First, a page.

Points of Presence (POPs)
The Sho-Me Mo project is a “middle-mile” project. The network we are building and the existing network we are granting to this project will be open access to any provider who wants to use it. In order to make the network available to other providers, we are providing Points of Presence (POPs) where people can access our network. These POPs are telecommunication shelters which will house equipment and rack space for interconnections with end providers. Our network is connected to major Telco hotels and Internet hubs in St. Louis and Kansas City. Through interconnections at our POPs, end providers throughout the state will have access to this bandwidth. When complete, the project will have ninety POPs. We are currently deploying fifteen new telecommunication shelters. Sho-Me has currently placed 14 of these facilities and hope to have the 15th operational early next year.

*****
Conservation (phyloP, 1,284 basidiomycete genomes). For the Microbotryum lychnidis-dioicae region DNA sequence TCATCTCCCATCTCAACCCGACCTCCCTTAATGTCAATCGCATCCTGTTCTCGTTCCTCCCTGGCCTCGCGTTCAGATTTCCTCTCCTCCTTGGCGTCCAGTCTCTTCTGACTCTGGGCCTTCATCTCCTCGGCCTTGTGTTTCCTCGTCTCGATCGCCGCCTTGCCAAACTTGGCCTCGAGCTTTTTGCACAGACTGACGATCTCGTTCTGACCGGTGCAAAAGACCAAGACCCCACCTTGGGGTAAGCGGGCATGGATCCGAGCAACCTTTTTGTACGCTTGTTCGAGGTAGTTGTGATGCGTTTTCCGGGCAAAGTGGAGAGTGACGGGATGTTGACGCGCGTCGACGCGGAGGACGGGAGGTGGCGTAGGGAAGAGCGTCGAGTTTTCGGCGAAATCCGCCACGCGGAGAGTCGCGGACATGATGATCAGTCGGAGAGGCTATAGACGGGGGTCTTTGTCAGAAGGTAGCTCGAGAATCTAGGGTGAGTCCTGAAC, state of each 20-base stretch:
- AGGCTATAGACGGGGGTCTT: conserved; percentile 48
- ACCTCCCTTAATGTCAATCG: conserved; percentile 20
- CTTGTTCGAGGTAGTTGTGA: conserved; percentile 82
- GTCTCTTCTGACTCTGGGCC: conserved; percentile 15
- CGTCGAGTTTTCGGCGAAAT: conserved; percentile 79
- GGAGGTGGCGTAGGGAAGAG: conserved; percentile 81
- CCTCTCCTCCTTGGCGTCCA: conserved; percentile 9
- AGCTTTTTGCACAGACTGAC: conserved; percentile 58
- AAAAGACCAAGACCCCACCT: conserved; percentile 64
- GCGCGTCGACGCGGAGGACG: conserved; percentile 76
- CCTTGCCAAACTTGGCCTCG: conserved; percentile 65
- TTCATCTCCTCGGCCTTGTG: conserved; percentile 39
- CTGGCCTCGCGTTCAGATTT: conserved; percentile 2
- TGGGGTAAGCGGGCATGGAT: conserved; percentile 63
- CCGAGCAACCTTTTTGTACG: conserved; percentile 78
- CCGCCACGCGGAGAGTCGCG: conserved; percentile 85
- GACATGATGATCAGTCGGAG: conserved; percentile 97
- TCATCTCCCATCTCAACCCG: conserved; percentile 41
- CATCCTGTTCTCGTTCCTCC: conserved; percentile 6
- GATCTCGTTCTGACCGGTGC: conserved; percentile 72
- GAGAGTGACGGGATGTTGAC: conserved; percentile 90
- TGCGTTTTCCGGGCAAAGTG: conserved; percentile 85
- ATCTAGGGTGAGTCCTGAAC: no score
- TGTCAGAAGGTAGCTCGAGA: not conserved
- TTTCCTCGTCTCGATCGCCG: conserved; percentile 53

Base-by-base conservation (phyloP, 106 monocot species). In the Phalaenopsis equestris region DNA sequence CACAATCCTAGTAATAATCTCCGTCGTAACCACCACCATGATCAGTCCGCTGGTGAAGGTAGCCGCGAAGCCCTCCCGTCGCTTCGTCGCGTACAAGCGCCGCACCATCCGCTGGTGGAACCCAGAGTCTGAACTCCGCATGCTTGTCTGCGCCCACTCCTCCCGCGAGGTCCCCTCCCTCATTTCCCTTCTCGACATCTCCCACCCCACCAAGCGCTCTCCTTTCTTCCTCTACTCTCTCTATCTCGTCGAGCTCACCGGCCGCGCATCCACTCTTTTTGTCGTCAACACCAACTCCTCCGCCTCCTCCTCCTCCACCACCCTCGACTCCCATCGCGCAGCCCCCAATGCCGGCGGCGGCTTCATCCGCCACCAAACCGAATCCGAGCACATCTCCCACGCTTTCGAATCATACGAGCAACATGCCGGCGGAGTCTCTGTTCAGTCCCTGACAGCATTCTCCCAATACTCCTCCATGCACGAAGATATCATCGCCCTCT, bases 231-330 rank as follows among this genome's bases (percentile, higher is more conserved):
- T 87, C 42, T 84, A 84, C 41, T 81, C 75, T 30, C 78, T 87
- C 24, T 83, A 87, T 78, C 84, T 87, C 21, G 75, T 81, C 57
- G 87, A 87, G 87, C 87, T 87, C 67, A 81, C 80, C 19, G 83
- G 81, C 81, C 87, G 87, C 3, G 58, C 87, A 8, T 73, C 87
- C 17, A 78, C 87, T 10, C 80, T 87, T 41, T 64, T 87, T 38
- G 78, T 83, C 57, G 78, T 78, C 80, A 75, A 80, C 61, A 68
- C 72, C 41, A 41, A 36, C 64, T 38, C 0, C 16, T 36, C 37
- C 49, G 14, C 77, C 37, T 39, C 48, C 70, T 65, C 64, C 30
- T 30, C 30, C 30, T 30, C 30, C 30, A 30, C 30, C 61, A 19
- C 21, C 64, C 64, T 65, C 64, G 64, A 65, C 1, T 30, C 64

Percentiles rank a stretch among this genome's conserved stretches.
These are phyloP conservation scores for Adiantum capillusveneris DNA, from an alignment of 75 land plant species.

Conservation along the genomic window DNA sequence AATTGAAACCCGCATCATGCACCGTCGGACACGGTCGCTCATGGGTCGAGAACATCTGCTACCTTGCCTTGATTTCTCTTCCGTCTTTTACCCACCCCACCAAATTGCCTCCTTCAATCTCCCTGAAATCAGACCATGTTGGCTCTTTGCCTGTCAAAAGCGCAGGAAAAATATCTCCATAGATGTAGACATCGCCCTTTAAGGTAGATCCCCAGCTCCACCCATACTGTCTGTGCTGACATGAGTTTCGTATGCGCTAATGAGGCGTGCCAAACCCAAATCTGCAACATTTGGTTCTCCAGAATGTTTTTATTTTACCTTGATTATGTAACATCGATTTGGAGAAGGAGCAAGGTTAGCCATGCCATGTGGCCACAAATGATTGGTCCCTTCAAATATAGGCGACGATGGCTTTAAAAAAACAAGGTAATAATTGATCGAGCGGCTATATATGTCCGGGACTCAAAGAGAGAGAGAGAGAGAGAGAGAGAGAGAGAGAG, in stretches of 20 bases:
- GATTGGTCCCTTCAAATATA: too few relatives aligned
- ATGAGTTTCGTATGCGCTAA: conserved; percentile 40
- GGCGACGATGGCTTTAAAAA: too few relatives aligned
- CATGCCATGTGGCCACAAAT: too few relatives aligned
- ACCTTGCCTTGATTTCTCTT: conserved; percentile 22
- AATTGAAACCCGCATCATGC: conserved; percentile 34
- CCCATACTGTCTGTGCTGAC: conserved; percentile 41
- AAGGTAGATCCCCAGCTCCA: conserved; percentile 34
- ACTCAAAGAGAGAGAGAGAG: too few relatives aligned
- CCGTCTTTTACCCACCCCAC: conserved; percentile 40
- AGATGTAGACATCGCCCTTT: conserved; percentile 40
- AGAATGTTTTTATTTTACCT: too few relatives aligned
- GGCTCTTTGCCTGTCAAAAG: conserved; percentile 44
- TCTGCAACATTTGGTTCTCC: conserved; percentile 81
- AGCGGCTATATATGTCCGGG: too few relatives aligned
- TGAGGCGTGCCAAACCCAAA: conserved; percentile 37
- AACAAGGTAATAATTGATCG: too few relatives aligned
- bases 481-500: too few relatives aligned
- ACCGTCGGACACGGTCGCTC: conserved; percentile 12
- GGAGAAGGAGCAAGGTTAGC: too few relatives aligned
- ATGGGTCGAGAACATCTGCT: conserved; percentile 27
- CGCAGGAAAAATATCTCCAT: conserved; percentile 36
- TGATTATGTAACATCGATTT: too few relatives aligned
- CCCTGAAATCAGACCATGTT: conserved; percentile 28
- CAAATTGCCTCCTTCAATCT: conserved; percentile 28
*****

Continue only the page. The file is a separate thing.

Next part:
The Sho-Me Mo project is moving forward and we continue to work on the remainder of Phase I construction. The second and third phase will continue on as planned in 2012 and 2013. One way to keep up with continued progress is by signing up for our weekly newsletter. To sign up, please click here. As always, you are more than welcome to pose questions to us on the “Contact Us” page, here on the website, or by emailing email@example.com.
Video Courtesy of Gary Hamilton, Sho-Me Technologies
A new addendum outlining specifications for the chain link fence material has been added to SMM017.